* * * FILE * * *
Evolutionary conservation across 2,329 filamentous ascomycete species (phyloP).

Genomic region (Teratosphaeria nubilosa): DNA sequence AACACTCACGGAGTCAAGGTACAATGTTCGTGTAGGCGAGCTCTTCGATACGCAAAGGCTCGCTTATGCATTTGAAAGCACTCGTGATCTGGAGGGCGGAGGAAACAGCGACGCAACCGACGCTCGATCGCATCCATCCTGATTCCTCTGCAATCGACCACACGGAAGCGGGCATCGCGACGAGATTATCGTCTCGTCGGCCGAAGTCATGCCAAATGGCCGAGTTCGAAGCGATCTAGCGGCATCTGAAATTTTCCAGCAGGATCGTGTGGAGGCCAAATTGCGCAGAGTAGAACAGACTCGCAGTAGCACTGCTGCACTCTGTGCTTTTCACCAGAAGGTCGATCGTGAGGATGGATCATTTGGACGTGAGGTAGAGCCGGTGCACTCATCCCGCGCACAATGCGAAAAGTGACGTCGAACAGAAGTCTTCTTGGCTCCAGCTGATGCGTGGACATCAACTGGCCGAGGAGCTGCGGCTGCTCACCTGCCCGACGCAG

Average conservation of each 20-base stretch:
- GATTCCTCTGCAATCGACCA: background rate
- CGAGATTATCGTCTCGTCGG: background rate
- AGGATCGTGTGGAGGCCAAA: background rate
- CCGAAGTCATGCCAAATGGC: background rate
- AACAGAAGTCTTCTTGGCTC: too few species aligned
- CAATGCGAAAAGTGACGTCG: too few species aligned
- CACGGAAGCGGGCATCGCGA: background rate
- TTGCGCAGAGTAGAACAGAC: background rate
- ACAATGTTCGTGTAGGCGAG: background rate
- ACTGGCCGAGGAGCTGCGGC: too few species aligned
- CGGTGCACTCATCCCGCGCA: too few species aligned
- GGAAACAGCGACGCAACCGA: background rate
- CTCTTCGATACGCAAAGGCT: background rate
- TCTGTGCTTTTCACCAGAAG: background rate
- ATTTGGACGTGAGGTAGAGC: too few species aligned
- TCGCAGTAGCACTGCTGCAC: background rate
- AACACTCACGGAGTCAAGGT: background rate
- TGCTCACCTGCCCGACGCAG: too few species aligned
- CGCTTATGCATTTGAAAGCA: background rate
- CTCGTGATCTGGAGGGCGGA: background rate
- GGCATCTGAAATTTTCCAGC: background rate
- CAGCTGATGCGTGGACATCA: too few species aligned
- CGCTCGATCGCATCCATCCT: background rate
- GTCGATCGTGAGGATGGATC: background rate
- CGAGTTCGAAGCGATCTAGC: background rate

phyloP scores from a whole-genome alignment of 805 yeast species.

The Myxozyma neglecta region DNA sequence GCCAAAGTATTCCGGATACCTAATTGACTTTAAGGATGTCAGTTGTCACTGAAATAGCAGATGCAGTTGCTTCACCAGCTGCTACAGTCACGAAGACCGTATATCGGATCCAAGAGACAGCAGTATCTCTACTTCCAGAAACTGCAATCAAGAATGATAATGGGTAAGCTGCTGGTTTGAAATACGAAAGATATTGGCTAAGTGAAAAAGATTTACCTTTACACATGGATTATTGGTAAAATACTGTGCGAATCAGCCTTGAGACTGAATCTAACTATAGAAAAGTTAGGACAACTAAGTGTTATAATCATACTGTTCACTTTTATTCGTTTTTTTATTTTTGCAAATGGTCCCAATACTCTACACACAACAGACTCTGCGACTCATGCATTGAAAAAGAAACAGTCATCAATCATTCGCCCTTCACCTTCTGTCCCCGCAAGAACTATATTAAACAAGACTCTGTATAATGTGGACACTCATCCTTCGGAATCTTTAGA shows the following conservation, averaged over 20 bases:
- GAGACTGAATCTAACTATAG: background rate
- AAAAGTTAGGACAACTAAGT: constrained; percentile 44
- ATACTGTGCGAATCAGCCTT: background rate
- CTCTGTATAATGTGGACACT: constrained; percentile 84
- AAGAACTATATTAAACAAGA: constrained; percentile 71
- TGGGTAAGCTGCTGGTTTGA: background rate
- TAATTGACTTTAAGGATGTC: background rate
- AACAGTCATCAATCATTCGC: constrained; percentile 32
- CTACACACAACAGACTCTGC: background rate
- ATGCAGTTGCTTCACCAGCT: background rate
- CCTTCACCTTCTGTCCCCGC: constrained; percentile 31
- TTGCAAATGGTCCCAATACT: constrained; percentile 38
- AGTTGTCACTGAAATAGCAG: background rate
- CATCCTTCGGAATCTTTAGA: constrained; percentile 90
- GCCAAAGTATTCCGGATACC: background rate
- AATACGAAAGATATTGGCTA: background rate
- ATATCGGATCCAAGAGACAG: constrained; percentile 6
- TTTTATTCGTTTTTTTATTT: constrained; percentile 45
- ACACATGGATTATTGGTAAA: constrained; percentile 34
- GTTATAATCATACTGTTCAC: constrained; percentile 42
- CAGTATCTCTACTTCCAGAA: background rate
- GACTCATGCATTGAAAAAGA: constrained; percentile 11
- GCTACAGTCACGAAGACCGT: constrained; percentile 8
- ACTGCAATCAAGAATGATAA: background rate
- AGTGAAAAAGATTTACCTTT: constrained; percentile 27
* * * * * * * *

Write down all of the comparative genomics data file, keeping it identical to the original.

Evolutionary conservation across 2,329 filamentous ascomycete species (phyloP).

Genomic region (Teratosphaeria nubilosa): DNA sequence AACACTCACGGAGTCAAGGTACAATGTTCGTGTAGGCGAGCTCTTCGATACGCAAAGGCTCGCTTATGCATTTGAAAGCACTCGTGATCTGGAGGGCGGAGGAAACAGCGACGCAACCGACGCTCGATCGCATCCATCCTGATTCCTCTGCAATCGACCACACGGAAGCGGGCATCGCGACGAGATTATCGTCTCGTCGGCCGAAGTCATGCCAAATGGCCGAGTTCGAAGCGATCTAGCGGCATCTGAAATTTTCCAGCAGGATCGTGTGGAGGCCAAATTGCGCAGAGTAGAACAGACTCGCAGTAGCACTGCTGCACTCTGTGCTTTTCACCAGAAGGTCGATCGTGAGGATGGATCATTTGGACGTGAGGTAGAGCCGGTGCACTCATCCCGCGCACAATGCGAAAAGTGACGTCGAACAGAAGTCTTCTTGGCTCCAGCTGATGCGTGGACATCAACTGGCCGAGGAGCTGCGGCTGCTCACCTGCCCGACGCAG

Average conservation of each 20-base stretch:
- GATTCCTCTGCAATCGACCA: background rate
- CGAGATTATCGTCTCGTCGG: background rate
- AGGATCGTGTGGAGGCCAAA: background rate
- CCGAAGTCATGCCAAATGGC: background rate
- AACAGAAGTCTTCTTGGCTC: too few species aligned
- CAATGCGAAAAGTGACGTCG: too few species aligned
- CACGGAAGCGGGCATCGCGA: background rate
- TTGCGCAGAGTAGAACAGAC: background rate
- ACAATGTTCGTGTAGGCGAG: background rate
- ACTGGCCGAGGAGCTGCGGC: too few species aligned
- CGGTGCACTCATCCCGCGCA: too few species aligned
- GGAAACAGCGACGCAACCGA: background rate
- CTCTTCGATACGCAAAGGCT: background rate
- TCTGTGCTTTTCACCAGAAG: background rate
- ATTTGGACGTGAGGTAGAGC: too few species aligned
- TCGCAGTAGCACTGCTGCAC: background rate
- AACACTCACGGAGTCAAGGT: background rate
- TGCTCACCTGCCCGACGCAG: too few species aligned
- CGCTTATGCATTTGAAAGCA: background rate
- CTCGTGATCTGGAGGGCGGA: background rate
- GGCATCTGAAATTTTCCAGC: background rate
- CAGCTGATGCGTGGACATCA: too few species aligned
- CGCTCGATCGCATCCATCCT: background rate
- GTCGATCGTGAGGATGGATC: background rate
- CGAGTTCGAAGCGATCTAGC: background rate

phyloP scores from a whole-genome alignment of 805 yeast species.

The Myxozyma neglecta region DNA sequence GCCAAAGTATTCCGGATACCTAATTGACTTTAAGGATGTCAGTTGTCACTGAAATAGCAGATGCAGTTGCTTCACCAGCTGCTACAGTCACGAAGACCGTATATCGGATCCAAGAGACAGCAGTATCTCTACTTCCAGAAACTGCAATCAAGAATGATAATGGGTAAGCTGCTGGTTTGAAATACGAAAGATATTGGCTAAGTGAAAAAGATTTACCTTTACACATGGATTATTGGTAAAATACTGTGCGAATCAGCCTTGAGACTGAATCTAACTATAGAAAAGTTAGGACAACTAAGTGTTATAATCATACTGTTCACTTTTATTCGTTTTTTTATTTTTGCAAATGGTCCCAATACTCTACACACAACAGACTCTGCGACTCATGCATTGAAAAAGAAACAGTCATCAATCATTCGCCCTTCACCTTCTGTCCCCGCAAGAACTATATTAAACAAGACTCTGTATAATGTGGACACTCATCCTTCGGAATCTTTAGA shows the following conservation, averaged over 20 bases:
- GAGACTGAATCTAACTATAG: background rate
- AAAAGTTAGGACAACTAAGT: constrained; percentile 44
- ATACTGTGCGAATCAGCCTT: background rate
- CTCTGTATAATGTGGACACT: constrained; percentile 84
- AAGAACTATATTAAACAAGA: constrained; percentile 71
- TGGGTAAGCTGCTGGTTTGA: background rate
- TAATTGACTTTAAGGATGTC: background rate
- AACAGTCATCAATCATTCGC: constrained; percentile 32
- CTACACACAACAGACTCTGC: background rate
- ATGCAGTTGCTTCACCAGCT: background rate
- CCTTCACCTTCTGTCCCCGC: constrained; percentile 31
- TTGCAAATGGTCCCAATACT: constrained; percentile 38
- AGTTGTCACTGAAATAGCAG: background rate
- CATCCTTCGGAATCTTTAGA: constrained; percentile 90
- GCCAAAGTATTCCGGATACC: background rate
- AATACGAAAGATATTGGCTA: background rate
- ATATCGGATCCAAGAGACAG: constrained; percentile 6
- TTTTATTCGTTTTTTTATTT: constrained; percentile 45
- ACACATGGATTATTGGTAAA: constrained; percentile 34
- GTTATAATCATACTGTTCAC: constrained; percentile 42
- CAGTATCTCTACTTCCAGAA: background rate
- GACTCATGCATTGAAAAAGA: constrained; percentile 11
- GCTACAGTCACGAAGACCGT: constrained; percentile 8
- ACTGCAATCAAGAATGATAA: background rate
- AGTGAAAAAGATTTACCTTT: constrained; percentile 27